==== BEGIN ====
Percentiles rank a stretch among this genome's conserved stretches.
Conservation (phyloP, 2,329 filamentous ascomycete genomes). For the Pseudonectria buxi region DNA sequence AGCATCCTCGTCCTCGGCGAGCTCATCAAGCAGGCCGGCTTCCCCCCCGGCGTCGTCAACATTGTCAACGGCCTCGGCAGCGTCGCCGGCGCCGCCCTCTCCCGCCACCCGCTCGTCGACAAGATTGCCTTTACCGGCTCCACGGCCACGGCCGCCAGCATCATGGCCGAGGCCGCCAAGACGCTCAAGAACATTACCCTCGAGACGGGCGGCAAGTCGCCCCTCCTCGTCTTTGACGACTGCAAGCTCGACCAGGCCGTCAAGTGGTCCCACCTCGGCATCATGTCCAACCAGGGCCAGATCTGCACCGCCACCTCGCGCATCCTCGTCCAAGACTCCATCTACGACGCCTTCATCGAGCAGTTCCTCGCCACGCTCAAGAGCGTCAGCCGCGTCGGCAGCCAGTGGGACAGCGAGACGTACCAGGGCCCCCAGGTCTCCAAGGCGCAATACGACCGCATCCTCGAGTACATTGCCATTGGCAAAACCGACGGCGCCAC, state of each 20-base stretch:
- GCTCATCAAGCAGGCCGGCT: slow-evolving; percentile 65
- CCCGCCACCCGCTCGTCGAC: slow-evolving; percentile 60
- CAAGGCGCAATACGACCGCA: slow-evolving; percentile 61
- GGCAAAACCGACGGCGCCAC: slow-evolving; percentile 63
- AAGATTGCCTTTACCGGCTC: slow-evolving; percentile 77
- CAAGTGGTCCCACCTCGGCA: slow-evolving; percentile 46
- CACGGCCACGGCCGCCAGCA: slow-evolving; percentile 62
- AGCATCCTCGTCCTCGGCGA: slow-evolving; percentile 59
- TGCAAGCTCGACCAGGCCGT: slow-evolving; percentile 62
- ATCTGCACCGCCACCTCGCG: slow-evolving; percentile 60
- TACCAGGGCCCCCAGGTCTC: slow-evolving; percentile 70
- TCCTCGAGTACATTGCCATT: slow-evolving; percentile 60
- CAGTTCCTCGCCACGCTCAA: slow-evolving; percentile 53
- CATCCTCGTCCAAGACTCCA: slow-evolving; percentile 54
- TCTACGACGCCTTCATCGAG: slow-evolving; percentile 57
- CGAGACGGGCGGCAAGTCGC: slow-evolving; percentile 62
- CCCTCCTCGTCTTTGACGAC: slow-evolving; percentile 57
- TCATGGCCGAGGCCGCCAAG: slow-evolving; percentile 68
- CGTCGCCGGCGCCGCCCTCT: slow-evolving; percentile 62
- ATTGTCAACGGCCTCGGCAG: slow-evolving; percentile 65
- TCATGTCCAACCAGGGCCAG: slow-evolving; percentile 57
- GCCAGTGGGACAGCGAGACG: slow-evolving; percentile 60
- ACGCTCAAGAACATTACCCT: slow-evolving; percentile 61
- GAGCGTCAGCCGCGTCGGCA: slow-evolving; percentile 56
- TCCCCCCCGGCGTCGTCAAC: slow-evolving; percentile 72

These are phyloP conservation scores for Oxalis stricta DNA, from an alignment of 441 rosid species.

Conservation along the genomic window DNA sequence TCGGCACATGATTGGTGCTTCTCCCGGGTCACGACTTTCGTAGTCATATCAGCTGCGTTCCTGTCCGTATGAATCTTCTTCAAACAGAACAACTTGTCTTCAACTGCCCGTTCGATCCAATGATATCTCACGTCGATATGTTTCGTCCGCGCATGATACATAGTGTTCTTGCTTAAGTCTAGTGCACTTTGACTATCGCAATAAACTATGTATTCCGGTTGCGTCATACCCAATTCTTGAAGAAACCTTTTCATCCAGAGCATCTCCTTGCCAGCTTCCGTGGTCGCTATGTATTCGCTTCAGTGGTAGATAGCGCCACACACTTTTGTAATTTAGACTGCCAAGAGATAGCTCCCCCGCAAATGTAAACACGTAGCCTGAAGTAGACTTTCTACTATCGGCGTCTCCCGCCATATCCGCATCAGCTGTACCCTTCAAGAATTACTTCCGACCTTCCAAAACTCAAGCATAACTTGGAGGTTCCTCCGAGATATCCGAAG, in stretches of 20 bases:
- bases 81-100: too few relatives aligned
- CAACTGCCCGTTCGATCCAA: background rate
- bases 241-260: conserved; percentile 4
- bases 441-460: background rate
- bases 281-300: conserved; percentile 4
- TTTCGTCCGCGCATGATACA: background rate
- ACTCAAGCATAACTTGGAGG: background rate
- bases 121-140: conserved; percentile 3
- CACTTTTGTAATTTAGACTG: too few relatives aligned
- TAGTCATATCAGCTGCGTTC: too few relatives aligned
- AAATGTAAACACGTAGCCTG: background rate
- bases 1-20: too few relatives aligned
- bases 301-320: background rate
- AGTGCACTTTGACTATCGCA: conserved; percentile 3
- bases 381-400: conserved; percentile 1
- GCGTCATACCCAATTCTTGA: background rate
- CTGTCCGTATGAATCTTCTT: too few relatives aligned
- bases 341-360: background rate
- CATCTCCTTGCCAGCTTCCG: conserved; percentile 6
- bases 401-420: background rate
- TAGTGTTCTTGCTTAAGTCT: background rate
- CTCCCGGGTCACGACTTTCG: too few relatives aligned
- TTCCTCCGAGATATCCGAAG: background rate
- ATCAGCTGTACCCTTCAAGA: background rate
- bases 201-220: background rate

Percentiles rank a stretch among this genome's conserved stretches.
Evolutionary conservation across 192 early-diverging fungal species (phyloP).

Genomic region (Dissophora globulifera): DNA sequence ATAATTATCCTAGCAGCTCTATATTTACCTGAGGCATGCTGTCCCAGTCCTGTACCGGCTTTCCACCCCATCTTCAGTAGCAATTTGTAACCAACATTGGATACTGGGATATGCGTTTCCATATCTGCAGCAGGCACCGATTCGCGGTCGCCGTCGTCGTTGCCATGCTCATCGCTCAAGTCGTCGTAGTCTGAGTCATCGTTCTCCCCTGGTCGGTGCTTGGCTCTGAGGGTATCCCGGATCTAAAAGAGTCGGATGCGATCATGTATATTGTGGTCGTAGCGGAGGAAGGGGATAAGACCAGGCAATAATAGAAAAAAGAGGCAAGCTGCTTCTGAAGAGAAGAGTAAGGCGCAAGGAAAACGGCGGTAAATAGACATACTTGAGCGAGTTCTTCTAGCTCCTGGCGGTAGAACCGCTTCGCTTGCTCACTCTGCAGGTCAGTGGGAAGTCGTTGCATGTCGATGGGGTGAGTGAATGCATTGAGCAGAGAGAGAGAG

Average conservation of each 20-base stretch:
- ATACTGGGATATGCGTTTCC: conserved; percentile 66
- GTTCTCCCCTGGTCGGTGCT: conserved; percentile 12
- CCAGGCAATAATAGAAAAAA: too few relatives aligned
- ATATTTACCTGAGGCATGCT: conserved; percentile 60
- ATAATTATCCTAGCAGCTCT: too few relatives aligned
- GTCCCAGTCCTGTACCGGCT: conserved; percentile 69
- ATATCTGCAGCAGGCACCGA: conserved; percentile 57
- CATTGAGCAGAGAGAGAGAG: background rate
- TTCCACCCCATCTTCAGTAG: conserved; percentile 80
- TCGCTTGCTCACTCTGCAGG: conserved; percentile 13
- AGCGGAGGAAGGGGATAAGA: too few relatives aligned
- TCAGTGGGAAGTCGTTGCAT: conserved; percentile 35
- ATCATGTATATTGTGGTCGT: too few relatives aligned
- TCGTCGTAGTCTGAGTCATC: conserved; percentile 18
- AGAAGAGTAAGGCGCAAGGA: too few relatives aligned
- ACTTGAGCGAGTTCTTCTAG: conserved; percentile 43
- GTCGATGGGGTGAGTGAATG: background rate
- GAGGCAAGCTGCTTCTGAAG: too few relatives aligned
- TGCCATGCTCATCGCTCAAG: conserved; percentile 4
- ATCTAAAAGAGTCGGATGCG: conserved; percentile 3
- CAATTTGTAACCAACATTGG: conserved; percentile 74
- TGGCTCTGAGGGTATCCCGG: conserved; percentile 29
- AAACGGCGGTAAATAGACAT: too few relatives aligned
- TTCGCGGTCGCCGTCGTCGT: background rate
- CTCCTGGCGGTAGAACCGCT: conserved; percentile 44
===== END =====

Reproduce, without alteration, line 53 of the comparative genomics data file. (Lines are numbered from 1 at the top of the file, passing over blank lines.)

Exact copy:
- ATCAGCTGTACCCTTCAAGA: background rate